As Anne Dunford has mentioned many times in the Beef Market Update, the realities of the cow herd reduction will eventually show its face in the supply and demand equation. Sometimes you just need to see things for yourself.
This week as my dad, my brother and myself drove on some back roads from Kimberley to Fairmont and on to Windemere there was a couple observations we all made in the truck regarding the farms that we saw.
1. The reduction in the cow herd seems to be live and well. We drove on many side roads traditionally filled with cattle naturally crossing the road as they graze. We only encountered this one time on the trip.
2. Due to the reduction in grazing and hay needs, grass is being tilled up to plant field crops. Pivots are no longer just irrigating alfalfa but also barley and triticale and canola seed production.
As of January 2009 BC represented 212,000 head of cattle or 5% of the total Canadian beef cow herd. With the majority of this being ranch cattle in the in the different valleys spread across the province on some of the most beautiful land and scenery in North America.
Over the past five years I am not sure the accurate numbers in terms of the cow herd reduction but my qualitative observations seemed real. Even some of the locals say that the reduction in the amount of cows is real and they know more and more people that no longer have cows.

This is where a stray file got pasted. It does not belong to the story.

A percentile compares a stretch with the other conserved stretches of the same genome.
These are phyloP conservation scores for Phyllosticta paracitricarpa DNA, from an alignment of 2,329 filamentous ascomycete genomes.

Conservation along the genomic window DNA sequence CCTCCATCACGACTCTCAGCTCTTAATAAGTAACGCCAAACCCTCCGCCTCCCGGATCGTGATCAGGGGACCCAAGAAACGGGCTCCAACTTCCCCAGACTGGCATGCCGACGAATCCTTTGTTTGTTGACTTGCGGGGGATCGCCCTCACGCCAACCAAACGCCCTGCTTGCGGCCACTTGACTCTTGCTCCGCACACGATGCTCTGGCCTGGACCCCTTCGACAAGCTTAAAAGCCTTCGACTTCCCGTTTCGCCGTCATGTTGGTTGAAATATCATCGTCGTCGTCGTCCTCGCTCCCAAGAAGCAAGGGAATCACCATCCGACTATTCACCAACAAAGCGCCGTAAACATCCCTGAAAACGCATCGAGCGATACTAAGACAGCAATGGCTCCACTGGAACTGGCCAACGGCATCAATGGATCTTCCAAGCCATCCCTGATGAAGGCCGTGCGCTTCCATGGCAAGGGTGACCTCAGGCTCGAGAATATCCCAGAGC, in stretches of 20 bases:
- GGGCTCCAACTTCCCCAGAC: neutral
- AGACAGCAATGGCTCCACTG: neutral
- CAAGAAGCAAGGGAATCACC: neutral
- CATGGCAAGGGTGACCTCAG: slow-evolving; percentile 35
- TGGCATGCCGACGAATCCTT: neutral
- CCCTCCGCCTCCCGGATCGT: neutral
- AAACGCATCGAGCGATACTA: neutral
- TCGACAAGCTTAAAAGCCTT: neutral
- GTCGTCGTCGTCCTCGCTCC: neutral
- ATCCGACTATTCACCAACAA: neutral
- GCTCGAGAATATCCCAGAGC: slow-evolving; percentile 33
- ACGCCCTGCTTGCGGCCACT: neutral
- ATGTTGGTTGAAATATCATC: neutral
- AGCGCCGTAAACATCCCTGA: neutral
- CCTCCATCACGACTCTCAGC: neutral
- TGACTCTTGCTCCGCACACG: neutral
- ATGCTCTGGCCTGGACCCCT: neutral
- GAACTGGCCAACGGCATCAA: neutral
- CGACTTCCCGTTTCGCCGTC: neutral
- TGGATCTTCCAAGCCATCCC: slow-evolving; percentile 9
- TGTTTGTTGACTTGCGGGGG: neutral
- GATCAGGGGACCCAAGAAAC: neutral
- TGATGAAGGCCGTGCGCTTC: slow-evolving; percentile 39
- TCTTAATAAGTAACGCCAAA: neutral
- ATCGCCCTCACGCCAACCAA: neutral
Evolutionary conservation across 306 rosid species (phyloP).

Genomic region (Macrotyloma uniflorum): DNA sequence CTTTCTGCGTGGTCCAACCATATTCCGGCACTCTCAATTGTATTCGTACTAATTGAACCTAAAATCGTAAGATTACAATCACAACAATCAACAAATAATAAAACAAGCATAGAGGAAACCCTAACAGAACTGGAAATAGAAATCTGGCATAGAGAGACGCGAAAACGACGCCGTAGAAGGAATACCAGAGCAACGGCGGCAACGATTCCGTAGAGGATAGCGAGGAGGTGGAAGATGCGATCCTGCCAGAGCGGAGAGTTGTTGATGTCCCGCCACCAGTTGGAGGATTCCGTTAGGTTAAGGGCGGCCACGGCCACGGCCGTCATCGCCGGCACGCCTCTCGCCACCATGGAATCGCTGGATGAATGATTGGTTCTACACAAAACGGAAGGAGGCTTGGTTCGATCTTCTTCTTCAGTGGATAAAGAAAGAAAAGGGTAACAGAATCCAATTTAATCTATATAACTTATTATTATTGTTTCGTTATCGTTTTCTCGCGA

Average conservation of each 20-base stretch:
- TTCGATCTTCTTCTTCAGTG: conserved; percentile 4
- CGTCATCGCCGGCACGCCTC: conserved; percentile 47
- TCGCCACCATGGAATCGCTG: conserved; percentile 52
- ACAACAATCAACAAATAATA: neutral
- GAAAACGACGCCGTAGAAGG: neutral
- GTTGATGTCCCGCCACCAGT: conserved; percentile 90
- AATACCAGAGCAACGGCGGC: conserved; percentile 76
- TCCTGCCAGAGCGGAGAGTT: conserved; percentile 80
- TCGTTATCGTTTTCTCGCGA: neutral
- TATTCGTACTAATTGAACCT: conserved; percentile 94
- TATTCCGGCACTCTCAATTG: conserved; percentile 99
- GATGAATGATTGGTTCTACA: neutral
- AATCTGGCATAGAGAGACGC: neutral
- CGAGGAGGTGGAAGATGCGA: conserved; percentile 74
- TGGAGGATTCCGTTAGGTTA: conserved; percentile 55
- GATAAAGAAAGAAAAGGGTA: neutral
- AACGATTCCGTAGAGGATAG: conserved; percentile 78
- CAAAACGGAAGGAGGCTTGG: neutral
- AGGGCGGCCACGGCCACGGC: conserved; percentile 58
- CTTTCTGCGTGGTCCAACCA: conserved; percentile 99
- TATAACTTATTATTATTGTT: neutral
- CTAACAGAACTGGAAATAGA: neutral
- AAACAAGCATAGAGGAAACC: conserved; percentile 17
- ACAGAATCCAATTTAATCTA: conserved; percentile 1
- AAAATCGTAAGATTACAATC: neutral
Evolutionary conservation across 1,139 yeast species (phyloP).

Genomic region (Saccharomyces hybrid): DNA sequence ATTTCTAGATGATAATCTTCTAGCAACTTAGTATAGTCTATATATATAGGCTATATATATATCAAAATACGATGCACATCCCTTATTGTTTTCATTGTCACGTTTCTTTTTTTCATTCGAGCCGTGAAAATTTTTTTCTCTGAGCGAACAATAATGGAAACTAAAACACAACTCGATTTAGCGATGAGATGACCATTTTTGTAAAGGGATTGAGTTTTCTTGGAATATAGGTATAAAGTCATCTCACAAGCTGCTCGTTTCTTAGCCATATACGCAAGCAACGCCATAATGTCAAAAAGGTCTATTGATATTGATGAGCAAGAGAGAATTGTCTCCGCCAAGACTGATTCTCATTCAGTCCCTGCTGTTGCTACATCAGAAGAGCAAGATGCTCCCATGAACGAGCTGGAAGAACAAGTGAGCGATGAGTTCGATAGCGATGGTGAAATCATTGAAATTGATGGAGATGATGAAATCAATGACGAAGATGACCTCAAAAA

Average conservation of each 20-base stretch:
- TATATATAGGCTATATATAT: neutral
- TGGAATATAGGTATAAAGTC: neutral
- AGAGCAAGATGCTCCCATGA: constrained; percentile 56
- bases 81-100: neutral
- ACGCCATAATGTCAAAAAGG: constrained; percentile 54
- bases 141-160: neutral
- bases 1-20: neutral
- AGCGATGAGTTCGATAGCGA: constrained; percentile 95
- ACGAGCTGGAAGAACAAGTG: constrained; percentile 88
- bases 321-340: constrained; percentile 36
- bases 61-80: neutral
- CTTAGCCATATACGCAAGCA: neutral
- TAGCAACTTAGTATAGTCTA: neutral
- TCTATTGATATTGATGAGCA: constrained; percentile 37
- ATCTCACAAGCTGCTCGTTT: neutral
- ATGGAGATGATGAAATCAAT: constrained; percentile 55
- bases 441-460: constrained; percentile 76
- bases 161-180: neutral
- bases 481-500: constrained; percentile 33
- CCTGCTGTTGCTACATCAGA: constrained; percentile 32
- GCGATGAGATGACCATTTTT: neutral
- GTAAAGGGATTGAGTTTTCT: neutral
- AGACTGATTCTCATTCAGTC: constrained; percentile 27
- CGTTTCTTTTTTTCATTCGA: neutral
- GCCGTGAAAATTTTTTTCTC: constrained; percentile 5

Growing up on a feed yard I can distinctly remember the strong feeling of quality of the BC feeder cattle that would come to the yard. I can remember when we would buy feeders on the TEAM auction and were able to buy cattle directly from BC ranches and how that was looked upon as a positive for the business.
BC is the heart of ranch country with some of the largest ranches in the country along with many smaller ones as well. We cannot afford to lose everyone in the cow industry. The beef industry has significant infrastructure set up for feeding cattle which requires a feeder system to supply it. The ranching sector needs to be profitable if this industry is going to survive in the long run.
After a quick drive through some of the back country it is clear that the reduction in our cow herd is real and should not be underestimated. I feel really strongly about this after talking to some of the local people and hearing their stories and anecdotes. Just look at what has been happening in the wheat markets lately with the perceived shortage of Russian wheat due to drought. After several years of cow herd reduction maybe this year will provide a very steamy feeder cattle market. Only time will tell.